The Civil Service Girls

When do you stop being a ‘girl’? It seems to me that if you work in the public sector in Ireland, than you will be a ‘girl in the office’ until retirement. Is this sexist or just a another cultural difference that I don’t quite understand? While it doesn’t seem to bother anyone particularly but me to hear grown working women referred solely to ‘the girls’ or ‘the girl, I can’t help feeling it represents a systemic disrespect in the Council that I worked in that goes beyond language.  Now this would certainly not the first time that I would be accused of taking things too seriously and making too big a deal out of equality stuff so I am open to the possibility that I am simply missing the intent.

So who is a girl and who is a non-girl? I would hope as a non-girl, that I’ve reached woman status but I suspect there could be other less endearing ways to refer to us non-girls!

Do you have to be young, sweet and single to be a girl? No, doesn’t appear to be any correlation to age, temperament nor marital status.

You can be a bitter, frumpy, 45 year old with a man’s haircut and a mustache and still be a girl if you sit at a certain desk usually surrounded by other ‘girls’. In fact, it took me a while not to laugh when I heard some women referred to as girls because they were so far beyond being girls it seemed ludicrous to pretend otherwise.

Is it a sign of affection and endearment used by men for women they’ve worked with for years? Possibly. Is it just common Irish slang, like referring to men of any age in certain contexts as lads? Possibly but I don’t ever hear anyone referring to a meeting of the Senior Management Team or Directors as ‘the lads are meeting in the conference room’ so it seems to have more significance than simply being an expression although that is the preferred explanation when pressed.  Most commonly men and women are referring to ‘the girls in the front office’ or ‘the girl at reception’ who they are offering up to provide some admin or secretarial support or make tea and coffee.  The context is what makes the language sexist.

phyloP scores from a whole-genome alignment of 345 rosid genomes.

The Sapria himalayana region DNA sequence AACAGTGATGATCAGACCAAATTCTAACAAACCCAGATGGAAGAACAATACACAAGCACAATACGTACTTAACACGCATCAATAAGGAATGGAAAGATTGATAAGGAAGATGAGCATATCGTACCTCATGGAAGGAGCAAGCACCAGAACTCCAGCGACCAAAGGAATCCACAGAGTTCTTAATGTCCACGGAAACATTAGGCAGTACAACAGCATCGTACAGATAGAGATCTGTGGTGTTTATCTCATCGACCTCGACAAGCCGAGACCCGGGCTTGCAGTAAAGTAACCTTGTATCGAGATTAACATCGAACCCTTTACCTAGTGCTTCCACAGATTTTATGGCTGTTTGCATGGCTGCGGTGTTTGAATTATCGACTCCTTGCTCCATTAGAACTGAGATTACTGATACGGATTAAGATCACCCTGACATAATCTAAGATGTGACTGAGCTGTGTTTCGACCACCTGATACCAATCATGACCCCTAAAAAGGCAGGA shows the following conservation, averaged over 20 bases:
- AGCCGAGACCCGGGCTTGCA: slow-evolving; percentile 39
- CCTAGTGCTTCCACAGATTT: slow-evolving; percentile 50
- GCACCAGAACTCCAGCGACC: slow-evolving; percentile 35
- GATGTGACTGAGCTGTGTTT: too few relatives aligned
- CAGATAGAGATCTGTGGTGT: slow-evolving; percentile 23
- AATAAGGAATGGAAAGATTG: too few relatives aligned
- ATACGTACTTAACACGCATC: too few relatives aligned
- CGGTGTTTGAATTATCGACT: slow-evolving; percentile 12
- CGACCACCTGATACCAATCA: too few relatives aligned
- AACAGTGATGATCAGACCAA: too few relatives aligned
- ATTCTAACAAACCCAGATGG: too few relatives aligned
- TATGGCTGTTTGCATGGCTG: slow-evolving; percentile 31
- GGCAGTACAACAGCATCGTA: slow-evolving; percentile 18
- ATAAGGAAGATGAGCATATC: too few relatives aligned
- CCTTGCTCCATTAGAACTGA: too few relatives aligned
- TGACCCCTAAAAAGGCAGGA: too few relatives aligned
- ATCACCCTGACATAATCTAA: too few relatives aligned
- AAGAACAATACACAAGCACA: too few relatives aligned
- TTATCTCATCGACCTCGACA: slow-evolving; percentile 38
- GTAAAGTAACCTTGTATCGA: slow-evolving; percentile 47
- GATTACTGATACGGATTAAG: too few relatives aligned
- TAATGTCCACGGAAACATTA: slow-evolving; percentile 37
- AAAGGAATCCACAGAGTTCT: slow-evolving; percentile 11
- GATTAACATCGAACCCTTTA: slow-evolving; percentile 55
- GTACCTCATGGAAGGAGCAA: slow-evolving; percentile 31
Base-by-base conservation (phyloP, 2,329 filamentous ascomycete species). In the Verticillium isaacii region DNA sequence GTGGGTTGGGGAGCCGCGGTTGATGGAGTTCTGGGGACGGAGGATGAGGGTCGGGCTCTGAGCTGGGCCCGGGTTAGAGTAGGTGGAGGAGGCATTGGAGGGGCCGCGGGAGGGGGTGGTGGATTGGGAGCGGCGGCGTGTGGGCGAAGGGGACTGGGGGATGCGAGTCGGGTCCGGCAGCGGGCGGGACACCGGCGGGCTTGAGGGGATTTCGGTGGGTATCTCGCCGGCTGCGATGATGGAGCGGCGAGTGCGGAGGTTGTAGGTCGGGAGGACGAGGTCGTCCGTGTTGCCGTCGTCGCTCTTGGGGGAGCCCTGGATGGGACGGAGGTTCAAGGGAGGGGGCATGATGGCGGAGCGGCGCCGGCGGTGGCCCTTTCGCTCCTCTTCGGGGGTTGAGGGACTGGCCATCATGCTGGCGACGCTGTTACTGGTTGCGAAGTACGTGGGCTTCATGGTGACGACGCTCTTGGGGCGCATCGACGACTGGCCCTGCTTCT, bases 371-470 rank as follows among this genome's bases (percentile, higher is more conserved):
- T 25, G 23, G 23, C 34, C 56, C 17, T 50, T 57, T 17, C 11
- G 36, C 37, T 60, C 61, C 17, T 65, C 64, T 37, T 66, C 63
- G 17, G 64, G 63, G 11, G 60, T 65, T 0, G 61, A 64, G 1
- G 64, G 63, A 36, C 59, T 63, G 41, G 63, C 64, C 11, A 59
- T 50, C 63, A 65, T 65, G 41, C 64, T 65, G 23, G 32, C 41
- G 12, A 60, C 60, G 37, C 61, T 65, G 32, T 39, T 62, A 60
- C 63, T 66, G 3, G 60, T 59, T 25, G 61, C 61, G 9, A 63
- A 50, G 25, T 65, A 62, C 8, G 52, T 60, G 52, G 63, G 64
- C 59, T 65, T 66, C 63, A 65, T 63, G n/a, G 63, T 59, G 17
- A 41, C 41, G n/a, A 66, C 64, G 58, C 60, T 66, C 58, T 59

These positions and employees are always women. It is hard to compare how a man would be treated in a similar role because simply there appear to be no men in clerical roles. They are just so good at administrative and clerical tasks that they fly through the grades and receive promotion after promotion despite that fact that I’ve worked with numerous life long civil servants who couldn’t’[t write a letter or even seem to type and have zero phone skills. Hmm?

A clerical officer once asked me “Don’t you have someone who does all this for you?” referring to sending emails, making phone calls, updating outlook calendars, and reminding her boss to ring or meet people. I couldn’t help laugh and replied “I don’t know any woman who doesn’t do all that stuff herself and come to think about it, I don’t know one man who does.”

I hope this culture is simply just the leftover sexism from an all around out-dated and unfit for purpose Irish public sector.  Is everyone a ‘girl’ in the private sector? Is the American civil service any different? Or am I just an uptight Yank missing the point?

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